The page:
Since German and English share the same (Germanic) root, there are many thousands of words that are closely related, known as “cognates”, like Water and Wasser. The only additions are the umlauts ä, ö and ü, as well as ß which is a rather elegant version of s that represents the double letter. With a history of award-winning scientists from its home country, German is very important in the academic community — ranking as the second most commonly used scientific language.
One of the reasons why German has such a high standing in the science community is the fact that Germany’s universities have an excellent international reputation. The country is the fourth most popular destination for students from abroad, with more than a quarter-million foreigners enrolled in German schools. Also, the German system for higher education boasts a number of universities with a very low or non-existent tuition fee. German is not only an interesting option for academics —those in the business world should also consider brushing up on their Deutsch. Germany is the biggest economy within the European Union and the fourth largest worldwide. It's home to numerous international corporations and on the front line of new technologies.
A large number of economic global players are based in Germany, such as Siemens, Volkswagen, Adidas and Lufthansa. The country also hosts some of the biggest international trade fairs, including CeBIT, the world’s largest exhibition for information technology, as well as the IFA trade fair for consumer electronics. Meanwhile, the German capital Berlin is, after many years as a hotspot for artists and creatives, turning into a hub for innovative start-ups. As a consequence, knowing German has the potential to greatly enhance your career opportunities.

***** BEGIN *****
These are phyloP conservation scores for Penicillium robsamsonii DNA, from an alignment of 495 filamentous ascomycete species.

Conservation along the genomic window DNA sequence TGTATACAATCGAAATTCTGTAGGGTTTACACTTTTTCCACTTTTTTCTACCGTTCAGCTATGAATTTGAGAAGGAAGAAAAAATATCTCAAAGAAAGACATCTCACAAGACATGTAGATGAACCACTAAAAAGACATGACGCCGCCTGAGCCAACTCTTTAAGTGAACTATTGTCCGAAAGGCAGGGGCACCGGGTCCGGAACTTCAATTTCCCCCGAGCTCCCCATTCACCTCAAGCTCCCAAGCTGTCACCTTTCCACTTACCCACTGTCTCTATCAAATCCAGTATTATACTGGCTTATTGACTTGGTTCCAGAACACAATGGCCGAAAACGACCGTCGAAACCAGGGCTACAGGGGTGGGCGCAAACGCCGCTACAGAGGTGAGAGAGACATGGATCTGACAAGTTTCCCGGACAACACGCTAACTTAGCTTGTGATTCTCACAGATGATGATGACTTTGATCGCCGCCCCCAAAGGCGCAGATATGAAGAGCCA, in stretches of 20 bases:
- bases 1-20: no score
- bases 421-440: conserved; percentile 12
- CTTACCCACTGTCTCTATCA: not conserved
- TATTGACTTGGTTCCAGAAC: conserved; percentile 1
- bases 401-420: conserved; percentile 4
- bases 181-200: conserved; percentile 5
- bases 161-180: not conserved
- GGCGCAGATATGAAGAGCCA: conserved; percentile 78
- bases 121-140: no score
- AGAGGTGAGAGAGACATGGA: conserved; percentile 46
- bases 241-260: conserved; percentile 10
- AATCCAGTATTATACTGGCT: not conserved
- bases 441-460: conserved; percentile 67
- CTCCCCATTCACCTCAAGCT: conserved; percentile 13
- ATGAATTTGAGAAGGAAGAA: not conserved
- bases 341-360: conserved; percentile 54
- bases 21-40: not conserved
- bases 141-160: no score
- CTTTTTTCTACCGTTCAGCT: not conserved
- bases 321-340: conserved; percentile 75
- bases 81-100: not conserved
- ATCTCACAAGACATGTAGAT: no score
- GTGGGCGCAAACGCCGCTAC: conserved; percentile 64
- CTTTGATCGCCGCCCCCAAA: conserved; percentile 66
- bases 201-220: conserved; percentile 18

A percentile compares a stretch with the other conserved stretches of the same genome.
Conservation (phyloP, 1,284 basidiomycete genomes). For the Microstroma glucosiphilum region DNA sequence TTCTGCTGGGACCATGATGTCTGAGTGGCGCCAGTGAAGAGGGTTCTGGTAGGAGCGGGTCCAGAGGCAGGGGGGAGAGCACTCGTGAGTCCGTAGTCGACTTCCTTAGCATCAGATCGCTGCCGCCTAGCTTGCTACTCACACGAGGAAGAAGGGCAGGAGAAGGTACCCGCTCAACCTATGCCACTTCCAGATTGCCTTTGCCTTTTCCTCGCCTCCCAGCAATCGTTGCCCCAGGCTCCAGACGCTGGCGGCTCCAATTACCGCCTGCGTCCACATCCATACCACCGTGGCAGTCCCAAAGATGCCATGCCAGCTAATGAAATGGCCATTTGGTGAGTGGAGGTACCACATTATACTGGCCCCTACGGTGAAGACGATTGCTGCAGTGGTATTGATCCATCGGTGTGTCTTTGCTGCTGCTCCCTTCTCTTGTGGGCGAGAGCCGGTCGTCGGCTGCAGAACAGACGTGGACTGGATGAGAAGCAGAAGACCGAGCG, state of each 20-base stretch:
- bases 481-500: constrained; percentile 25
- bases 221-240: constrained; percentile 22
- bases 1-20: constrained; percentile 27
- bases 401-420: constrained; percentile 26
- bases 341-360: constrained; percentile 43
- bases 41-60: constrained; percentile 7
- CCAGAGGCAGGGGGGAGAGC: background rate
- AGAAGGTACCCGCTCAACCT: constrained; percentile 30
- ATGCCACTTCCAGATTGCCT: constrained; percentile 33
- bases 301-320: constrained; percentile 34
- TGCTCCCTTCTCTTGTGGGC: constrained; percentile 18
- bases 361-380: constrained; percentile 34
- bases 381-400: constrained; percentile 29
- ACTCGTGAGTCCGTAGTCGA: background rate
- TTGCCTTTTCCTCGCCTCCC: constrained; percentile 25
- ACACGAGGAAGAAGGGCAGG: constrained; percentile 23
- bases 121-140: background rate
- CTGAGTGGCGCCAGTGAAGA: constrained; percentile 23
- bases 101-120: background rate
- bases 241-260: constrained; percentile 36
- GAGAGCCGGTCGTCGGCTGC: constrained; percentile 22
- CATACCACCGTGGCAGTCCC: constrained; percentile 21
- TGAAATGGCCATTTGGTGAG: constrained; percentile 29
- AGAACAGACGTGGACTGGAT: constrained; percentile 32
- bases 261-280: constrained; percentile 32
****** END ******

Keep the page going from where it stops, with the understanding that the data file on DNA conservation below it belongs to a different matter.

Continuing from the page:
English, French and German are the three official working languages of the European Union. German is the second most-spoken language on the continent of Europe but, when it comes to native speakers, German is number one. In the English-speaking world, German is also the third most taught foreign language. In addition to that, it comes in at tenth place as one of the major languages of the world.
German websites make up a huge part of the internet. In fact, in terms of domain endings that are clearly affiliated with a particular country, Germany’s .de is the most popular top-level domain out there. This means that knowing German gives you access to an additional 15 million websites, and that's not even counting the German sites ending in .net, .org and .info.
Though Germans have a reputation for being left-brained and analytical, the German-speaking world has also produced some of the greatest literary, musical, artistic and philosophical minds in human history: authors such as Brecht, Goethe, Kafka and Mann; composers such as Bach, Beethoven, Mozart, Schubert and Wagner; and revolutionary philosophy via Hegel, Heidegger, Kant and Nietzsche. Learning German really does give you the opportunity to appreciate cultural greats.
Learning German is not as tricky for English students as for many others, and the advantages of knowing German are immense. Browse through the database of TutorExtra and find the best tutor to teach you the German language